How can I enable or disable salting? 

  1. Log in to ESX (i)/vCenter with the VI-Client.
  2. Select ESX (i) relevant host.
  3. In the Configuration tab, click Advanced Settings (link) under the software section.
  4. In the Advanced Settings window, click Mem.
  5. Search for Mem.ShareForceSalting and set the value to 1 or 2 (enable salting), 0 (disable salting).
  6. Click OK.
  7. For the changes to take effect do either of the two:
    • Migrate all the virtual machines to another host in cluster and then back to original host. Or
    • Shutdown and power-on the virtual machines.

How can I allow inter-VM TPS between two or more virtual machines?

Inter-VM TPS is enabled for two or more virtual machines by enabling salting and by giving them the same salt value.

How can I specify salt value of a virtual machine?

  1. Power off the virtual machine on which you want to set salt value.
  2. Right click on virtual machine, click on Edit settings.
  3. Select options menu, click on General under Advanced section.
  4. Click on Configuration Parameters
  5. Click on Add Row, new row will be added.
  6. On LHS add text sched.mem.pshare.salt and on RHS specify the unique string.
  7. Power on the virtual machine to take effect of salting.
  8. Repeat steps 1 to 7 to set the salt value for individuals virtual machine.

What is the difference in behavior of page sharing when MEM_SHARE_FORCE_SALTING value is set to 1 and 2?

MEM_SHARE_FORCE_SALTING 1: By default salt value is taken from sched.mem.pshare.salt. If not specified, falls back to old TPS (inter-VM) behavior by considering salt values for the virtual machine as 0.

MEM_SHARE_FORCE_SALTING 2: By default salt value is taken from vc.uuidz. If it does not exist, then the page sharing algorithm generates random and unique value for salting per virtual machine, which is not configurable by users.

How can I prepare for the ESXi Update releases that no longer allow inter-VM TPS by default?

VMware recommends you to monitor free memory available on the host along with the total ballooned and total swapped memory before deploying the ESXi update releases listed above that disallow inter-VM TPS. Once inter-VM TPS is disallowed, available free memory might drop which further can lead to increased ballooning and swapping. If increased ballooning and swapping activity is observed along with noticeable performance issues, more physical memory can be added on the host or the memory load on the host can be reduced.
To monitor the stats – Run esxtop command:

  • Run esxtop on host, click to switch to memory mode.
  • free from PMEM /MB row displays the free memory available on the host.
  • curr from MEMCTL/MB row displays the total ballooned memory.
  • curr from SWAP/MB row displays the total swapped memory.

How can I enable or disable salting for multiple ESXi hosts?

To enable or disable salting for multiple ESXi hosts. Refer to the attached powercli script in KB2097593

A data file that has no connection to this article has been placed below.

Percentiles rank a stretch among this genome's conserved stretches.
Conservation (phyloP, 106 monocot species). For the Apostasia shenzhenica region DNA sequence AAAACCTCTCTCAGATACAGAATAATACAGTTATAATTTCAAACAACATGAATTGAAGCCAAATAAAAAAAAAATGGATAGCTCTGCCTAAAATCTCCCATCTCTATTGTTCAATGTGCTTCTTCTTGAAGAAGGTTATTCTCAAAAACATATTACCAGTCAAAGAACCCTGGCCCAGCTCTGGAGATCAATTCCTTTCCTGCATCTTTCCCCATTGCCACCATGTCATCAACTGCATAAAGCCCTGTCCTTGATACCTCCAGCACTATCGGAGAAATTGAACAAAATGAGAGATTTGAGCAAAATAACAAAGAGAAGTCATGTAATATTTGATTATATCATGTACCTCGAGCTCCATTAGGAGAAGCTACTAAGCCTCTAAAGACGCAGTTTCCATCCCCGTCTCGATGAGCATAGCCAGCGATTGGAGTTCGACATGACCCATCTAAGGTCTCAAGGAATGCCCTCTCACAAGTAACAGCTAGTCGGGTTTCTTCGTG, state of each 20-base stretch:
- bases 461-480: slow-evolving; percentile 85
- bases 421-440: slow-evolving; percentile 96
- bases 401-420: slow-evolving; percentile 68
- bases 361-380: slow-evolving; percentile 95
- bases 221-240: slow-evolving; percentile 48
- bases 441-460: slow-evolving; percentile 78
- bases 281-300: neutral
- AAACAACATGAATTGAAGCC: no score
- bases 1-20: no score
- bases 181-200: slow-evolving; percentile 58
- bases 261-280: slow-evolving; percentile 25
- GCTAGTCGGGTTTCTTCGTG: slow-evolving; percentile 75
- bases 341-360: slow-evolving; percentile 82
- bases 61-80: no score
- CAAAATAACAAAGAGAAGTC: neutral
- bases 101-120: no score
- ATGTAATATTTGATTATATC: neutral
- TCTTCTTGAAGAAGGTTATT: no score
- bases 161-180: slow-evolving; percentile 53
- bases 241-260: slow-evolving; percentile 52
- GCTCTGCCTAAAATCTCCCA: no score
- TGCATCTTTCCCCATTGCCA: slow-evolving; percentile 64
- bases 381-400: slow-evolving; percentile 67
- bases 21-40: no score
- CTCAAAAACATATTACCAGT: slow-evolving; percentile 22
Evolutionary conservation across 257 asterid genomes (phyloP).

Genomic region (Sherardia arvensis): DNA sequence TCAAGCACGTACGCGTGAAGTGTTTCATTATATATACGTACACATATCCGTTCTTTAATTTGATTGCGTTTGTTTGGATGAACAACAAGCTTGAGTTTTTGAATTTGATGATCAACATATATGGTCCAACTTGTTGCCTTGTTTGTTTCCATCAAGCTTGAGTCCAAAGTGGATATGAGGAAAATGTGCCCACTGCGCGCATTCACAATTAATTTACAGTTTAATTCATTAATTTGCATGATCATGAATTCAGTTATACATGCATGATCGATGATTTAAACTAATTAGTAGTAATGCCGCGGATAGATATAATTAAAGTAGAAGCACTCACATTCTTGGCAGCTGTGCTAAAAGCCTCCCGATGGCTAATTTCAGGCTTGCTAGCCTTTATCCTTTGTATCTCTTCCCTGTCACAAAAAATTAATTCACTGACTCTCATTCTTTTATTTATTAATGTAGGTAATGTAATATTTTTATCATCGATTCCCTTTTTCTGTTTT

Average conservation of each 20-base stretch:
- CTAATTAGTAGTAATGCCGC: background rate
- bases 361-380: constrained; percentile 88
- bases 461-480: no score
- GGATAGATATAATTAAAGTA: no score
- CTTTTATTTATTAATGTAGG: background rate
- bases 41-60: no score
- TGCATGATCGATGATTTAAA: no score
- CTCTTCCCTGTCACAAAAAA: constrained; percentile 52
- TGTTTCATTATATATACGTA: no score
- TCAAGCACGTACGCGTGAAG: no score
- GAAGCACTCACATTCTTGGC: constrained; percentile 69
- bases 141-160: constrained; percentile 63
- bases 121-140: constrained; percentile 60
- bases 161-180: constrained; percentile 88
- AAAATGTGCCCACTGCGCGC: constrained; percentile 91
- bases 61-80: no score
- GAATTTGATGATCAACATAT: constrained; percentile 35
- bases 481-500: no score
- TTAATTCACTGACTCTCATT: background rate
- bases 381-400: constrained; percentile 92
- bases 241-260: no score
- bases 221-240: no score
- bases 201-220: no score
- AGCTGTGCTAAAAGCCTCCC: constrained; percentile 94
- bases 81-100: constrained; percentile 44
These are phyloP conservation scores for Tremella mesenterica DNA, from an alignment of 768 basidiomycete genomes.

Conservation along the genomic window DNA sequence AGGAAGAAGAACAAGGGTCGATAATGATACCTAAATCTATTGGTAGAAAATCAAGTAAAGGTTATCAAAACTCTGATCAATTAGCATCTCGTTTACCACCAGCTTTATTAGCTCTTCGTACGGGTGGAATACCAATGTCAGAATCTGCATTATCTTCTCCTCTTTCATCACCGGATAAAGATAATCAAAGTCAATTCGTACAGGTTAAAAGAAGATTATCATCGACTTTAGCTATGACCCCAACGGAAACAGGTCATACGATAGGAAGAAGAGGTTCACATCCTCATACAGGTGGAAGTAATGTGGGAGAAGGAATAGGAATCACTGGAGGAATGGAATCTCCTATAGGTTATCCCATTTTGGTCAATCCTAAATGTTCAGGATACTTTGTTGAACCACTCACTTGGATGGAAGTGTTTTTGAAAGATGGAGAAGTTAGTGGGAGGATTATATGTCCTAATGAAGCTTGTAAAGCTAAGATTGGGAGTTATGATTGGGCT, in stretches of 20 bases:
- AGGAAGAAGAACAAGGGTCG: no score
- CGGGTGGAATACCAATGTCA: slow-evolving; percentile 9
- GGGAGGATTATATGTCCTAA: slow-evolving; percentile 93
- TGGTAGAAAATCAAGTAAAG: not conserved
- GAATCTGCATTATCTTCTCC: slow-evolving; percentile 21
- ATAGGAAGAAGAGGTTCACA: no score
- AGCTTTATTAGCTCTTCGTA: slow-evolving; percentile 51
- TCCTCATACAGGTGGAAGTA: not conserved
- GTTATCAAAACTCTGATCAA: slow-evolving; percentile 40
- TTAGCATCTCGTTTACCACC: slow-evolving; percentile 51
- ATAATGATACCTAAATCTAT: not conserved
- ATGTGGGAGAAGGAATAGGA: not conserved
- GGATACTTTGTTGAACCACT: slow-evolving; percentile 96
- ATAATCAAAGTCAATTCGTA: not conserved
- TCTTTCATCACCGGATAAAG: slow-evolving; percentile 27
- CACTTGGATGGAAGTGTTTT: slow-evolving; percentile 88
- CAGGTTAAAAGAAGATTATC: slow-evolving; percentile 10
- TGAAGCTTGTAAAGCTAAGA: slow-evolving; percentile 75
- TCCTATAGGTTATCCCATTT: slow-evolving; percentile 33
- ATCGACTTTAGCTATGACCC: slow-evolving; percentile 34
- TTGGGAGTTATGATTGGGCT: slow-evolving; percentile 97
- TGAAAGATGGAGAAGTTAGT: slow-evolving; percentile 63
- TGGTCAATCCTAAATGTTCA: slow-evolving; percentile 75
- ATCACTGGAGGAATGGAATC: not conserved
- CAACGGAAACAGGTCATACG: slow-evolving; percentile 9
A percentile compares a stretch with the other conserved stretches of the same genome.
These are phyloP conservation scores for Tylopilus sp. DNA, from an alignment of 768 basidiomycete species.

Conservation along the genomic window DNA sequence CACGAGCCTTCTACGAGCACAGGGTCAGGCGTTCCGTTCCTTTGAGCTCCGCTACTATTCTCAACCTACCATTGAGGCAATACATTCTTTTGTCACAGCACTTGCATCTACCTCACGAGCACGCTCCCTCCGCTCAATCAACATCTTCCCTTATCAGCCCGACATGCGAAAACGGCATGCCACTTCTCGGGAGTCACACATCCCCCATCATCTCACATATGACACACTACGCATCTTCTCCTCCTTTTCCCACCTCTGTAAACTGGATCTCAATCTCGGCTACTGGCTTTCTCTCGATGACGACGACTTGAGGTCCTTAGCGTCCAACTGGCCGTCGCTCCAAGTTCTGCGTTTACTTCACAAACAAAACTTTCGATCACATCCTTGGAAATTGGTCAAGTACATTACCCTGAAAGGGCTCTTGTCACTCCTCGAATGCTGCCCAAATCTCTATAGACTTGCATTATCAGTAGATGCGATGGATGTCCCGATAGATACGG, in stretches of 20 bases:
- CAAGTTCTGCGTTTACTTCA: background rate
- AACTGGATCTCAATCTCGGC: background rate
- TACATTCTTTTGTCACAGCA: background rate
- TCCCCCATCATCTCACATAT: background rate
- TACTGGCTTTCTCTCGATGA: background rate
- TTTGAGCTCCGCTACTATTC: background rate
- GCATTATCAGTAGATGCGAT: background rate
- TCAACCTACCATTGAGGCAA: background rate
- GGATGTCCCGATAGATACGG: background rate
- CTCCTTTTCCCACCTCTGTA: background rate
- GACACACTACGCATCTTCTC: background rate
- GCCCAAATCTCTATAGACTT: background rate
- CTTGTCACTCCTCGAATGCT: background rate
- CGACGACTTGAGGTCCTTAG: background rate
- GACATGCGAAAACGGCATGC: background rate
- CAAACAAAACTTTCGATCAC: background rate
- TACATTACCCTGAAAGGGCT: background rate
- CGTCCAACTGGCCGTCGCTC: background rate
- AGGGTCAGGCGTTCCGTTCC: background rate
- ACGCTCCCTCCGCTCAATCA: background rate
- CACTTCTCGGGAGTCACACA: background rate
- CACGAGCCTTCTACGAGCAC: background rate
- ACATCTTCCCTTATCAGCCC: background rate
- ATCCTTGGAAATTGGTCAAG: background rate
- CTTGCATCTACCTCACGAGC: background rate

. This script allows toggling pshare salting for update releases.


.\pshare-salting.ps1 <vcenter IP/hostname> -s -> Enables pshare salting.
.\pshare-salting.ps1 <vcenter IP/hostname> -o -> Turn offs pshare salting and falls back to default TPS behaviour




Are there any tools we are able to use to compare TPS savings before and after disabling Inter-VM transparent page sharing?

There is a PowerShell script (VMware recommended) called the “Host Memory Assessment Tool” to look at shared memory per host, and report it in a tabular form, so you can easily review the current shared memory savings, and the worst case impact in contrast with the free memory on the host. The script uses plink.exe to remotely SSH into each ESXi host and record memory counters using vsish. There is very low risk and impact to the ESXi hosts as it is a read only process


What the script does:

  • Connects to vCenter and enumerates all ESXi hosts
  • Allows you to enable SSH on selected hosts
  • Generates an assessment report
  • Allows you to export the assessment report to .csv
  • Allows you to easily turn off SSH again if necessary

This tool would need to be run on an normal existing system with workloads with TPS on and Off to see the different outputs.


VMware Update (20/03/2018)

The last update and updates going forward on performance impact associated with applying the security patches are now found in https://kb.vmware.com/s/article/52337

Virtualization Layer Mitigations: The latest ESXi patches** and the relevant Intel CPU microcode but without Guest Operating System mitigation patches. These mitigations have a minimal performance impact (< 2%) for most workloads on a representative range of recent Intel Xeon server processors.

Full Stack Mitigations: All levels of mitigation. This includes all virtualization layer mitigations above with the addition of Guest Operating System mitigation patches. As reported in the press, the impact of these mitigations will vary depending on your application. Applications with very heavy system call usage, including those with very high IO rates, will show a more significant impact than their counterparts with lower system call usage. For information regarding the performance impact of Operating System Mitigations on your application, please consult with your Operating system and/or Application vendor. Consistent with our findings above, the virtualization layer mitigations that are part of these full stack mitigations have minimal influence to the overall impact. As a general best practice, we recommend you test the appropriate patches with your applications prior to deploying in production environments.